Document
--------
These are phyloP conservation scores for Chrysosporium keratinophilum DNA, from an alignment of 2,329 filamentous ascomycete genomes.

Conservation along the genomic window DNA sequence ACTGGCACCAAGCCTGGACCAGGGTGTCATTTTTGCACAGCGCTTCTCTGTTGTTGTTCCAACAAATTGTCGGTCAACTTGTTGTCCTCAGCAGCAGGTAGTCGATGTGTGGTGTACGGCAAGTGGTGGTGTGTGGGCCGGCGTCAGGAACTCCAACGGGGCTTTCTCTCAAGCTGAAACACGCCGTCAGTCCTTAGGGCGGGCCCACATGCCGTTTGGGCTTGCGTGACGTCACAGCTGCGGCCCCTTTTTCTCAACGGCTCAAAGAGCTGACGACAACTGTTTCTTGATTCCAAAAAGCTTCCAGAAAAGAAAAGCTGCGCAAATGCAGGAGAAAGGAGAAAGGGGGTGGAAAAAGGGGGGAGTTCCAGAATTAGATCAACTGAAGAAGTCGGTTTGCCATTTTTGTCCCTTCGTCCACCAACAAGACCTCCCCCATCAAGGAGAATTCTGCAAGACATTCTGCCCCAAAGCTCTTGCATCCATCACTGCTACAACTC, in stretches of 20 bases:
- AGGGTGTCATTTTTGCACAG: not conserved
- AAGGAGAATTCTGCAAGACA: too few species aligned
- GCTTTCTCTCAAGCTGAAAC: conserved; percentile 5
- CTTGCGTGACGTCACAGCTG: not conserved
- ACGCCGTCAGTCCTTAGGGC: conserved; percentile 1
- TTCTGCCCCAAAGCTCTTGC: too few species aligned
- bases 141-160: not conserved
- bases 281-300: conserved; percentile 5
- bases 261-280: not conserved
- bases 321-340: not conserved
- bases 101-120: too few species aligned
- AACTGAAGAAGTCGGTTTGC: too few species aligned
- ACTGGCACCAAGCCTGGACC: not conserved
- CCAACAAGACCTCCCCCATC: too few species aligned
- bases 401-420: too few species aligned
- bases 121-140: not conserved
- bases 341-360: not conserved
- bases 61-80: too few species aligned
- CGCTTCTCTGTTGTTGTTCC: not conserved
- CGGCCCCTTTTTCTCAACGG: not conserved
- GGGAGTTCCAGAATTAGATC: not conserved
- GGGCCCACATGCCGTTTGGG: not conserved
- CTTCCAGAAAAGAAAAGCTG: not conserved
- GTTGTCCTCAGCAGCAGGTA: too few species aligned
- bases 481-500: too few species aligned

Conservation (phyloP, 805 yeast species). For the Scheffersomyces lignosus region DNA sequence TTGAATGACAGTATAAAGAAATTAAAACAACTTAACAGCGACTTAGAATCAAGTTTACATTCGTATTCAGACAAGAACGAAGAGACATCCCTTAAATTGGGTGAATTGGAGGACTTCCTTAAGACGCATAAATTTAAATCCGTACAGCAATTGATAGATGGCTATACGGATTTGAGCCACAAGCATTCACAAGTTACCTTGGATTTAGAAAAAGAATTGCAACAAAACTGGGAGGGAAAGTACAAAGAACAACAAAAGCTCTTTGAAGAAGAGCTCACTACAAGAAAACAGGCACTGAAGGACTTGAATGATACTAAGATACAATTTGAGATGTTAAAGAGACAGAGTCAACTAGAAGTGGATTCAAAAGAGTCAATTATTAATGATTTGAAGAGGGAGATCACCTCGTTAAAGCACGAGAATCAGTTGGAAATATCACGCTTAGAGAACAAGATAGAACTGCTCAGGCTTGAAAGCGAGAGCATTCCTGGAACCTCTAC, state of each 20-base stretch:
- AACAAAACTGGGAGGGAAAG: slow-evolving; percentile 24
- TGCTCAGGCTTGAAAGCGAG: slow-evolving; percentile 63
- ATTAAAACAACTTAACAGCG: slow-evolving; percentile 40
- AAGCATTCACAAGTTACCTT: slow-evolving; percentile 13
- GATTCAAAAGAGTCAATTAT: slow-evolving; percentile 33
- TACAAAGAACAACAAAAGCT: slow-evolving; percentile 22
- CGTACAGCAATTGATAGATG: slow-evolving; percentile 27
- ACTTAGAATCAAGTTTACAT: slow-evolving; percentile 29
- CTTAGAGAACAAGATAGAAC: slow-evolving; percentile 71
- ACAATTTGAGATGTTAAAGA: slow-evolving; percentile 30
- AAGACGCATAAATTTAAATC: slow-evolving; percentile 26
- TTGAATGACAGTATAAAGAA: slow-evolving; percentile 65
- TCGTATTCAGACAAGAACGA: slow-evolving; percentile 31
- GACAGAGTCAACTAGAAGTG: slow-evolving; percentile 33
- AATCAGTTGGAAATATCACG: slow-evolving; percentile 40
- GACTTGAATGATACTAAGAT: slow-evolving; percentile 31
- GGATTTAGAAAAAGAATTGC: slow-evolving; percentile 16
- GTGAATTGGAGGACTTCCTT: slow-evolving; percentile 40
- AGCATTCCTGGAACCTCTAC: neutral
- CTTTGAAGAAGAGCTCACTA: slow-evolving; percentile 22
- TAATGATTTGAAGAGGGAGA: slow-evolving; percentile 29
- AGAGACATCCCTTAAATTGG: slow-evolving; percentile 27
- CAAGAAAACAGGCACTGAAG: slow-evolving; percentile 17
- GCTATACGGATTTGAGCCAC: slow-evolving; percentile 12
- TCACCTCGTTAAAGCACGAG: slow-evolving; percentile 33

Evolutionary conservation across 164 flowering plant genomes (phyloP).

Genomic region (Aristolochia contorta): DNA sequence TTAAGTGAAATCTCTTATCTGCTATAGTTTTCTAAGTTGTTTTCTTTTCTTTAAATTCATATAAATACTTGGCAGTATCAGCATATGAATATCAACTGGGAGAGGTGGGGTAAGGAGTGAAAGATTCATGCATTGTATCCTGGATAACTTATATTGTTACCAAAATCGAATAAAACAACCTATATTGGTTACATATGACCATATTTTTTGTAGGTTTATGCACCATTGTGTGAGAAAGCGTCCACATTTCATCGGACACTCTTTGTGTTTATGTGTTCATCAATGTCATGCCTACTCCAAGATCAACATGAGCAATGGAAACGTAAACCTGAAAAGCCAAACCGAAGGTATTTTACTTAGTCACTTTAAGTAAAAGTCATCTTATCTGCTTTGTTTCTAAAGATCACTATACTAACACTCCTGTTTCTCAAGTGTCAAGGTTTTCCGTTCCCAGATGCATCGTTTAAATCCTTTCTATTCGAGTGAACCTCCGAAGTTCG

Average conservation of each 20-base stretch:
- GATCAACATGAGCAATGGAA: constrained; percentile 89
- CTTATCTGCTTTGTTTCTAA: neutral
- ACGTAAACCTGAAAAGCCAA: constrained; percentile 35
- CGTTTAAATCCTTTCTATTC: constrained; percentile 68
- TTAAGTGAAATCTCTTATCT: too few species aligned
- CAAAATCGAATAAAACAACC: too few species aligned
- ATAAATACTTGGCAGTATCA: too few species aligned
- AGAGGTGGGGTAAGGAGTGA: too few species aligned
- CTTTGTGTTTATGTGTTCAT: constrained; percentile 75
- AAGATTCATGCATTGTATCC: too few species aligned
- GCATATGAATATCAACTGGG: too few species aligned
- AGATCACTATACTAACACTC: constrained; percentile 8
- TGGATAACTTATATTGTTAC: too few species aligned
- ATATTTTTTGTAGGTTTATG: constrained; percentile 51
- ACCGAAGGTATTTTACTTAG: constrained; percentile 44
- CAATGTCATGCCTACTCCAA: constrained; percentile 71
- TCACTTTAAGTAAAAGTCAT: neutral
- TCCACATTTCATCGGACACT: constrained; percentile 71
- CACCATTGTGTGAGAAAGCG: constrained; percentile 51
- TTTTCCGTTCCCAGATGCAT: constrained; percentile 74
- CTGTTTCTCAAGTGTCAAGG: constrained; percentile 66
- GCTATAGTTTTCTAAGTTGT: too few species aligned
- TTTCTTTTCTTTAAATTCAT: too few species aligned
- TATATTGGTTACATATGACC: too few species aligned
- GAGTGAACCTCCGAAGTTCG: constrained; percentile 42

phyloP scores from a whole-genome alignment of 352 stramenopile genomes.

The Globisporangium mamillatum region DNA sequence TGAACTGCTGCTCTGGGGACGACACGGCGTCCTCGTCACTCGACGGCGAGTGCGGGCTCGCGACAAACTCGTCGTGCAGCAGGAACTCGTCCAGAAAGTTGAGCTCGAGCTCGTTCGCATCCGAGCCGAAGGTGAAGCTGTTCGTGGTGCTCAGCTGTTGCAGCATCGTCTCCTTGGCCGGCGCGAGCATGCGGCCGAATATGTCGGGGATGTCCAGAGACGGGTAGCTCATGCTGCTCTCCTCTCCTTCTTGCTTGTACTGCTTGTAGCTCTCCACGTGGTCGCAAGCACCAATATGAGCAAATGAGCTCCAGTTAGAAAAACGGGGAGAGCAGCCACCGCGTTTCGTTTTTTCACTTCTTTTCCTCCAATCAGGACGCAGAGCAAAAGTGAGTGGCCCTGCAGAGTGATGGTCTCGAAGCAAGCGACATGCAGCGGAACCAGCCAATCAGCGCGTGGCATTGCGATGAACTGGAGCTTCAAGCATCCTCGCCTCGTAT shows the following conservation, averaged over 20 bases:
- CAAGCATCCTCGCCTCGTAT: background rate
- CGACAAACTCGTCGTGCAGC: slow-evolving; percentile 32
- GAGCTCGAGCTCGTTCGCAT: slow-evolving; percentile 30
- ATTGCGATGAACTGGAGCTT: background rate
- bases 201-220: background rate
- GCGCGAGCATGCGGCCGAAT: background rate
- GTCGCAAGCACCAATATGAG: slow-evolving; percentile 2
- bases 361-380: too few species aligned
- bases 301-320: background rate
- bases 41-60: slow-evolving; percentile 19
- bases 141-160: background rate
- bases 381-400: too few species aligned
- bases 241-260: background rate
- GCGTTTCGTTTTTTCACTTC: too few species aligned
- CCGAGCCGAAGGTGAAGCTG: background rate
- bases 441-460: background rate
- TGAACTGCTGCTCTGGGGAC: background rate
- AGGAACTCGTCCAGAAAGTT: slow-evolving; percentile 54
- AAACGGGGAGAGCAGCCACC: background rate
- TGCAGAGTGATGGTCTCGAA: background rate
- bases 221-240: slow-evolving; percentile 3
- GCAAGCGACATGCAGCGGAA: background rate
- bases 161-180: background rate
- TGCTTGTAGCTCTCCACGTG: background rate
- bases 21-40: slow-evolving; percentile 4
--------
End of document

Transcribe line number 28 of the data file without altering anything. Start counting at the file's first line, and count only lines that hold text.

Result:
Conservation (phyloP, 805 yeast species). For the Scheffersomyces lignosus region DNA sequence TTGAATGACAGTATAAAGAAATTAAAACAACTTAACAGCGACTTAGAATCAAGTTTACATTCGTATTCAGACAAGAACGAAGAGACATCCCTTAAATTGGGTGAATTGGAGGACTTCCTTAAGACGCATAAATTTAAATCCGTACAGCAATTGATAGATGGCTATACGGATTTGAGCCACAAGCATTCACAAGTTACCTTGGATTTAGAAAAAGAATTGCAACAAAACTGGGAGGGAAAGTACAAAGAACAACAAAAGCTCTTTGAAGAAGAGCTCACTACAAGAAAACAGGCACTGAAGGACTTGAATGATACTAAGATACAATTTGAGATGTTAAAGAGACAGAGTCAACTAGAAGTGGATTCAAAAGAGTCAATTATTAATGATTTGAAGAGGGAGATCACCTCGTTAAAGCACGAGAATCAGTTGGAAATATCACGCTTAGAGAACAAGATAGAACTGCTCAGGCTTGAAAGCGAGAGCATTCCTGGAACCTCTAC, state of each 20-base stretch: